Wednesday 12 December 2018

The Clash at Trinity: an education in punk

40 years ago this weekend, one of Britain's most influential bands descended on Dublin in what became one of the country's most iconic gigs, writes Ed Power

Dublin calling: The Clash played Trinity College in 1977
Dublin calling: The Clash played Trinity College in 1977
Bono was at The Clash gig in Trinity College

Ed Power

The news broke just as the queue had started to form outside the exam hall of Trinity College Dublin on the evening of October 21, 1977. Half a world away, a plane carrying American classic rockers Lynyrd Skynyrd had crashed during landing, claiming the lives of several band members and backing crew. This seemed a grisly metaphor for the upheavals then gripping rock and roll, with the old dinosaurs of the genre being, or so it felt, violently deposed for the up-and-comers from punk.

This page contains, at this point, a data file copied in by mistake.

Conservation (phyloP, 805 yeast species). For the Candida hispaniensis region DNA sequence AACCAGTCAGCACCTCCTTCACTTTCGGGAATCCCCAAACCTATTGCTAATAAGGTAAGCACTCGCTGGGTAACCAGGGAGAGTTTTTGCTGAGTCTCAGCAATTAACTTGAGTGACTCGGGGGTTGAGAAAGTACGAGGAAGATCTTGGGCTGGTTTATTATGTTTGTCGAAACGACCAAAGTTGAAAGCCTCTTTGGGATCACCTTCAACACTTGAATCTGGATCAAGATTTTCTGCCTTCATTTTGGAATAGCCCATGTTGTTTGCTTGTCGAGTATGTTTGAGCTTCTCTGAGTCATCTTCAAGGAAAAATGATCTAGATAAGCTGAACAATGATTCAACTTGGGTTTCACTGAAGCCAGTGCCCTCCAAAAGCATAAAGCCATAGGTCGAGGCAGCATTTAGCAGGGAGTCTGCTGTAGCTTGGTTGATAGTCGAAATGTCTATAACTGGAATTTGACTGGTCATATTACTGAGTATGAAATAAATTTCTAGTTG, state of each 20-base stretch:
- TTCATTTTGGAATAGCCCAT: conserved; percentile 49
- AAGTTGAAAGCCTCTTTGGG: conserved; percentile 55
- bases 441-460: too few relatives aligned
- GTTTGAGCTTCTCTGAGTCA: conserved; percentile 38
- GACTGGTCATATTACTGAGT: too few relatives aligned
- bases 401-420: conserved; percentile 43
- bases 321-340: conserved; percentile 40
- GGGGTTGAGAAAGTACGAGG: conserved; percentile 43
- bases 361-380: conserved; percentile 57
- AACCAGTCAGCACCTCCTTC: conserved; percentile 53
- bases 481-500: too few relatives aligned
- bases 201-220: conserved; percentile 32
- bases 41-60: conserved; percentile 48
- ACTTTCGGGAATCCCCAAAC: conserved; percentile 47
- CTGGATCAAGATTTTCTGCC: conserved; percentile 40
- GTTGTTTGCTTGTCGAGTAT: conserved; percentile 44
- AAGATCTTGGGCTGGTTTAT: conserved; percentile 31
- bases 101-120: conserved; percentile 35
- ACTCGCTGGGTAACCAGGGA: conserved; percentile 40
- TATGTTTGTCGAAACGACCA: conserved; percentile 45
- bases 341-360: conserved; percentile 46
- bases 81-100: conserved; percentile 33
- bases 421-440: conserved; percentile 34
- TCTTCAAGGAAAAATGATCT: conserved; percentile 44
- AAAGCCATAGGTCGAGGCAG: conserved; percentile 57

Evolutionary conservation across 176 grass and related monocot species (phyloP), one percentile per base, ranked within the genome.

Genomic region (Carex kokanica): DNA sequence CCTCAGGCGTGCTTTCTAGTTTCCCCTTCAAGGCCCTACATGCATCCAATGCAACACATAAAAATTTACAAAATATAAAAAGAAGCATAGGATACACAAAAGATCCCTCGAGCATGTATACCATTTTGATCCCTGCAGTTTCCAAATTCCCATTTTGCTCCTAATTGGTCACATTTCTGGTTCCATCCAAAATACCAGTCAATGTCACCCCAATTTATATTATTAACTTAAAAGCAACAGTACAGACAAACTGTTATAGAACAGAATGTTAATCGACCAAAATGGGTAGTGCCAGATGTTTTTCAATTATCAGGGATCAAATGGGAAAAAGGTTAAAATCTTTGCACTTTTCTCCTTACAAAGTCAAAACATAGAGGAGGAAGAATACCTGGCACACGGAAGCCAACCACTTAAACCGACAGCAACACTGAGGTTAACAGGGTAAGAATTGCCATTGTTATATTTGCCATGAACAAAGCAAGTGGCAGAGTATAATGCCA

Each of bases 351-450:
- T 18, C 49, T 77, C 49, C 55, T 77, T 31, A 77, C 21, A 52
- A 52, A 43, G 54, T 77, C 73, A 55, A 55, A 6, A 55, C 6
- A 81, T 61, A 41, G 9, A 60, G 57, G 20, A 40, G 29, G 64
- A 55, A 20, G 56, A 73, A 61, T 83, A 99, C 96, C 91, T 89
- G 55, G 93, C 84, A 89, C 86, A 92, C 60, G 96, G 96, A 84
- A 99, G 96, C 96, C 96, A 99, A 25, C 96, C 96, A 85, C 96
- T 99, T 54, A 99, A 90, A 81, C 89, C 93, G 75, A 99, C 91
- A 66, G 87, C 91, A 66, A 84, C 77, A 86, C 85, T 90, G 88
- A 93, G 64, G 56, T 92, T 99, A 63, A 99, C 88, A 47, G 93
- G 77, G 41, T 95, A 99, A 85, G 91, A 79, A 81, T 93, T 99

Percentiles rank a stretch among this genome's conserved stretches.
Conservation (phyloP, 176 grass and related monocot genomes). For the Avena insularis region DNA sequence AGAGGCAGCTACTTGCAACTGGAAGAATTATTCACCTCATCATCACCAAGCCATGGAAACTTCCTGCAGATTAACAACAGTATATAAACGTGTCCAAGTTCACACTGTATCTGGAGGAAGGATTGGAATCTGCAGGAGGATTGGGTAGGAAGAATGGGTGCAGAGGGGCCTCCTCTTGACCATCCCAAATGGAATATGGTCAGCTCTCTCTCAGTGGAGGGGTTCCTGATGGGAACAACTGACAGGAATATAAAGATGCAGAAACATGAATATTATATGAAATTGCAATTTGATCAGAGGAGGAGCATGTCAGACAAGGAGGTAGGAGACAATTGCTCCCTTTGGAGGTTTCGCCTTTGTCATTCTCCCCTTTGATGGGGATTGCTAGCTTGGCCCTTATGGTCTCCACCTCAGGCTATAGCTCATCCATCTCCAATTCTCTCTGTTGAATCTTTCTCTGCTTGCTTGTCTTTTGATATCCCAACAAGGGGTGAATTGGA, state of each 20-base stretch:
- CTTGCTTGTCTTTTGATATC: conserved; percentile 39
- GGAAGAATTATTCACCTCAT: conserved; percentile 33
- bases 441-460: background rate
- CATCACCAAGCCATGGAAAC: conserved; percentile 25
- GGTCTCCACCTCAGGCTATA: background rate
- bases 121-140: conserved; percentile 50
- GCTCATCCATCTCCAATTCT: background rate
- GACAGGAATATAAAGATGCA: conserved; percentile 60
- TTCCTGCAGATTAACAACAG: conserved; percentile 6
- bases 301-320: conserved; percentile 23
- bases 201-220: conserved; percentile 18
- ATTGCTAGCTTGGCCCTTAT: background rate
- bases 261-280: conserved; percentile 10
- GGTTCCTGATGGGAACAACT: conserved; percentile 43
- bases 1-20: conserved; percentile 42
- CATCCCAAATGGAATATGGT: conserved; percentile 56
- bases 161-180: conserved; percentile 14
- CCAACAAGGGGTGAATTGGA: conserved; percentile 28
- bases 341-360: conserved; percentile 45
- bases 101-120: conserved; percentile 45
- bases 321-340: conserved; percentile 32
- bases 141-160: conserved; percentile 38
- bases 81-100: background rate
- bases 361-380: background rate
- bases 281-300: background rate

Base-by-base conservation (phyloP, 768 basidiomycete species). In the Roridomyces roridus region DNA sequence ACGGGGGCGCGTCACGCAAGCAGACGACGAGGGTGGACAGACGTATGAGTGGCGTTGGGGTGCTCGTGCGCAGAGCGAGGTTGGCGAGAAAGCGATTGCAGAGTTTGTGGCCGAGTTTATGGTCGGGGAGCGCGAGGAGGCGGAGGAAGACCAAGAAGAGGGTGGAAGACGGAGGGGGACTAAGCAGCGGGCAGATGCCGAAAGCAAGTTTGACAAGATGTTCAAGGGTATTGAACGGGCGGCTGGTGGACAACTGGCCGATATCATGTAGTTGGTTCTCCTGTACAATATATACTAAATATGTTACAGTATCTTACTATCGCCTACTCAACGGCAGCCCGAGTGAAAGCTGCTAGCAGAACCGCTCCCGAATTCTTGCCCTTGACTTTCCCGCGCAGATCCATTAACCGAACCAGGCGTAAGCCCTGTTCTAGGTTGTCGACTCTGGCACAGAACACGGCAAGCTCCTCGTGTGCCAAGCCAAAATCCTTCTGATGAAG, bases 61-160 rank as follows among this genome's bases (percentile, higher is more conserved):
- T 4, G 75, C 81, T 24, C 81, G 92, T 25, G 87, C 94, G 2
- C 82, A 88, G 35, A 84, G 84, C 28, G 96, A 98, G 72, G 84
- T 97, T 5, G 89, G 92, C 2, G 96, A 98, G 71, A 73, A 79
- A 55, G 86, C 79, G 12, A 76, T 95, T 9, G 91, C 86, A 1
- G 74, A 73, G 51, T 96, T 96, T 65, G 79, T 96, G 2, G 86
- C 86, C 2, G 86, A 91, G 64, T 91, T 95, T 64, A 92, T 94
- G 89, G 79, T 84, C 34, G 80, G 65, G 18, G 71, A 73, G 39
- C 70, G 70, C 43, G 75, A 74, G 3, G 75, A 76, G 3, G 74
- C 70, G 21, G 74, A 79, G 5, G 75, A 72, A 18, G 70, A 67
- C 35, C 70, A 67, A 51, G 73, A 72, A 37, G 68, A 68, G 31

Punk was about anger and spitting and annoying your parents. It was in search of just such a catharsis that several hundred pasty-faced teenage and twenty-something Dubliners had descended on Trinity - a crucible of Anglo-Irish identity that would that night be reforged as year zero for Irish music. The Clash were about to play Ireland for the first time and for those who were there, nothing would be the same ever again.

"It was the gathering of a tribe," remembers 2FM presenter Dave Fanning who, though he didn't actually enjoy the gig terribly, acknowledges it as an important moment for Irish music.

"It [punk] was a defiant call against the hopelessness of the country we were living in. That may sound pretentious but it was the truth."